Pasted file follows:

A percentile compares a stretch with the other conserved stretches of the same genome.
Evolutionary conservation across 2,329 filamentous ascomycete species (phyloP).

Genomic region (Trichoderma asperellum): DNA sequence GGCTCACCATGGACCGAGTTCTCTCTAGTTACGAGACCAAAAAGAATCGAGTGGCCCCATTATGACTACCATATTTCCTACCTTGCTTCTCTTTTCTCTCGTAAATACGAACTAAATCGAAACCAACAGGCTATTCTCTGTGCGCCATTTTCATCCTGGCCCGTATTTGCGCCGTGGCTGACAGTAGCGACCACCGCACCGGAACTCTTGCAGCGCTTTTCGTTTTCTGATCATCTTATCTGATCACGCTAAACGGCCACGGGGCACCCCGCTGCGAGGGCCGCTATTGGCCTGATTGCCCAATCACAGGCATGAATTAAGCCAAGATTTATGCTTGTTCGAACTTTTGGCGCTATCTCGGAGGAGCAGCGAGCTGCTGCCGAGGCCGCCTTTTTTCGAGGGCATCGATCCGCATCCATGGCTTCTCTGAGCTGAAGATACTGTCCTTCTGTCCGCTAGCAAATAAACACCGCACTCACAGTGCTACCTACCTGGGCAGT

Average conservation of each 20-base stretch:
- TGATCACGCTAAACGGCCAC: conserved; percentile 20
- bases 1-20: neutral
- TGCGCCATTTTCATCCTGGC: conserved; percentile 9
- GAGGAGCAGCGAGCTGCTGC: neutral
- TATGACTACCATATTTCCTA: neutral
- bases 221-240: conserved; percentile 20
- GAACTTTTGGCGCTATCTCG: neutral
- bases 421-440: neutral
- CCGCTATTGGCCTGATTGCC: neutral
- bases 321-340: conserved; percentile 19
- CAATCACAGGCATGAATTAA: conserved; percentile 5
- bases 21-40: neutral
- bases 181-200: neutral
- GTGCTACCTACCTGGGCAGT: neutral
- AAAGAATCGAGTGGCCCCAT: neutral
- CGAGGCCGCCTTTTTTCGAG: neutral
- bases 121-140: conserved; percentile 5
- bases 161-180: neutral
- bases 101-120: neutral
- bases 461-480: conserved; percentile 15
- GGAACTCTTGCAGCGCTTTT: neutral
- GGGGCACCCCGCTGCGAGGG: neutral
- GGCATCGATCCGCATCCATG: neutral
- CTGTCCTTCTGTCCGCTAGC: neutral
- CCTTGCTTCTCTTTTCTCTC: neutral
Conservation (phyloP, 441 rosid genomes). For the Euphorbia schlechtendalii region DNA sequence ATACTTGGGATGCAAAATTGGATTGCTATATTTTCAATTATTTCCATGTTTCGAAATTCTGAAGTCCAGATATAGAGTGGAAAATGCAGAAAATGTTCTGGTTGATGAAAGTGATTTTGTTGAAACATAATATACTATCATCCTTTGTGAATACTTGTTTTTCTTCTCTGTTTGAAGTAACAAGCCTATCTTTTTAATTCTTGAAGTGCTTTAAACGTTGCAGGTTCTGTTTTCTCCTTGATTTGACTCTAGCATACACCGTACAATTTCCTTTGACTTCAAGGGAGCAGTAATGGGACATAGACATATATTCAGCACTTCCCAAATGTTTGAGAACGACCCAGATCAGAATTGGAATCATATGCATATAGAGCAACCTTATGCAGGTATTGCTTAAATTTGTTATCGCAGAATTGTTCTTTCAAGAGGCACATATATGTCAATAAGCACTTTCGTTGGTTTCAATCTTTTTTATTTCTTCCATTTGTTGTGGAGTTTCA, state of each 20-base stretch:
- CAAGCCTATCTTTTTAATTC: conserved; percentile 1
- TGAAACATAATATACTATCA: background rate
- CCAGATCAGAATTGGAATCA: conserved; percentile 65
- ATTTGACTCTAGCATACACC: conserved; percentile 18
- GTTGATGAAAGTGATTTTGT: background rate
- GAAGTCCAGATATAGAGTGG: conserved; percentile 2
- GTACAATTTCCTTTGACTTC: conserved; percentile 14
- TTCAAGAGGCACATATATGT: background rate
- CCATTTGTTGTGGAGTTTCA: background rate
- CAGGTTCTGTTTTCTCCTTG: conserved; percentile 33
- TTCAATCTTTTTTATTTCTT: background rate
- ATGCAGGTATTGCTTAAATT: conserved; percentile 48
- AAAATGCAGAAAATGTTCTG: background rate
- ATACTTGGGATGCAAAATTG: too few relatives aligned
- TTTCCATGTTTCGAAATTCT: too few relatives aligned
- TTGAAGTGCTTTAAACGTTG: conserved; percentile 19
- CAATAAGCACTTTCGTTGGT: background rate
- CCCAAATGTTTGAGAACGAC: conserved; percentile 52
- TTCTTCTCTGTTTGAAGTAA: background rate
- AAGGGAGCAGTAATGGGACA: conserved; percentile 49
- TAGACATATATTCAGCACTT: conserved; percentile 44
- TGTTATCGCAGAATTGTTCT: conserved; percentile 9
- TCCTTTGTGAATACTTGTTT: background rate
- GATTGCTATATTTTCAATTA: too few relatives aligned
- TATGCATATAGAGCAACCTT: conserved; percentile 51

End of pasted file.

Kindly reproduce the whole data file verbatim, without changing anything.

A percentile compares a stretch with the other conserved stretches of the same genome.
Evolutionary conservation across 2,329 filamentous ascomycete species (phyloP).

Genomic region (Trichoderma asperellum): DNA sequence GGCTCACCATGGACCGAGTTCTCTCTAGTTACGAGACCAAAAAGAATCGAGTGGCCCCATTATGACTACCATATTTCCTACCTTGCTTCTCTTTTCTCTCGTAAATACGAACTAAATCGAAACCAACAGGCTATTCTCTGTGCGCCATTTTCATCCTGGCCCGTATTTGCGCCGTGGCTGACAGTAGCGACCACCGCACCGGAACTCTTGCAGCGCTTTTCGTTTTCTGATCATCTTATCTGATCACGCTAAACGGCCACGGGGCACCCCGCTGCGAGGGCCGCTATTGGCCTGATTGCCCAATCACAGGCATGAATTAAGCCAAGATTTATGCTTGTTCGAACTTTTGGCGCTATCTCGGAGGAGCAGCGAGCTGCTGCCGAGGCCGCCTTTTTTCGAGGGCATCGATCCGCATCCATGGCTTCTCTGAGCTGAAGATACTGTCCTTCTGTCCGCTAGCAAATAAACACCGCACTCACAGTGCTACCTACCTGGGCAGT

Average conservation of each 20-base stretch:
- TGATCACGCTAAACGGCCAC: conserved; percentile 20
- bases 1-20: neutral
- TGCGCCATTTTCATCCTGGC: conserved; percentile 9
- GAGGAGCAGCGAGCTGCTGC: neutral
- TATGACTACCATATTTCCTA: neutral
- bases 221-240: conserved; percentile 20
- GAACTTTTGGCGCTATCTCG: neutral
- bases 421-440: neutral
- CCGCTATTGGCCTGATTGCC: neutral
- bases 321-340: conserved; percentile 19
- CAATCACAGGCATGAATTAA: conserved; percentile 5
- bases 21-40: neutral
- bases 181-200: neutral
- GTGCTACCTACCTGGGCAGT: neutral
- AAAGAATCGAGTGGCCCCAT: neutral
- CGAGGCCGCCTTTTTTCGAG: neutral
- bases 121-140: conserved; percentile 5
- bases 161-180: neutral
- bases 101-120: neutral
- bases 461-480: conserved; percentile 15
- GGAACTCTTGCAGCGCTTTT: neutral
- GGGGCACCCCGCTGCGAGGG: neutral
- GGCATCGATCCGCATCCATG: neutral
- CTGTCCTTCTGTCCGCTAGC: neutral
- CCTTGCTTCTCTTTTCTCTC: neutral
Conservation (phyloP, 441 rosid genomes). For the Euphorbia schlechtendalii region DNA sequence ATACTTGGGATGCAAAATTGGATTGCTATATTTTCAATTATTTCCATGTTTCGAAATTCTGAAGTCCAGATATAGAGTGGAAAATGCAGAAAATGTTCTGGTTGATGAAAGTGATTTTGTTGAAACATAATATACTATCATCCTTTGTGAATACTTGTTTTTCTTCTCTGTTTGAAGTAACAAGCCTATCTTTTTAATTCTTGAAGTGCTTTAAACGTTGCAGGTTCTGTTTTCTCCTTGATTTGACTCTAGCATACACCGTACAATTTCCTTTGACTTCAAGGGAGCAGTAATGGGACATAGACATATATTCAGCACTTCCCAAATGTTTGAGAACGACCCAGATCAGAATTGGAATCATATGCATATAGAGCAACCTTATGCAGGTATTGCTTAAATTTGTTATCGCAGAATTGTTCTTTCAAGAGGCACATATATGTCAATAAGCACTTTCGTTGGTTTCAATCTTTTTTATTTCTTCCATTTGTTGTGGAGTTTCA, state of each 20-base stretch:
- CAAGCCTATCTTTTTAATTC: conserved; percentile 1
- TGAAACATAATATACTATCA: background rate
- CCAGATCAGAATTGGAATCA: conserved; percentile 65
- ATTTGACTCTAGCATACACC: conserved; percentile 18
- GTTGATGAAAGTGATTTTGT: background rate
- GAAGTCCAGATATAGAGTGG: conserved; percentile 2
- GTACAATTTCCTTTGACTTC: conserved; percentile 14
- TTCAAGAGGCACATATATGT: background rate
- CCATTTGTTGTGGAGTTTCA: background rate
- CAGGTTCTGTTTTCTCCTTG: conserved; percentile 33
- TTCAATCTTTTTTATTTCTT: background rate
- ATGCAGGTATTGCTTAAATT: conserved; percentile 48
- AAAATGCAGAAAATGTTCTG: background rate
- ATACTTGGGATGCAAAATTG: too few relatives aligned
- TTTCCATGTTTCGAAATTCT: too few relatives aligned
- TTGAAGTGCTTTAAACGTTG: conserved; percentile 19
- CAATAAGCACTTTCGTTGGT: background rate
- CCCAAATGTTTGAGAACGAC: conserved; percentile 52
- TTCTTCTCTGTTTGAAGTAA: background rate
- AAGGGAGCAGTAATGGGACA: conserved; percentile 49
- TAGACATATATTCAGCACTT: conserved; percentile 44
- TGTTATCGCAGAATTGTTCT: conserved; percentile 9
- TCCTTTGTGAATACTTGTTT: background rate
- GATTGCTATATTTTCAATTA: too few relatives aligned
- TATGCATATAGAGCAACCTT: conserved; percentile 51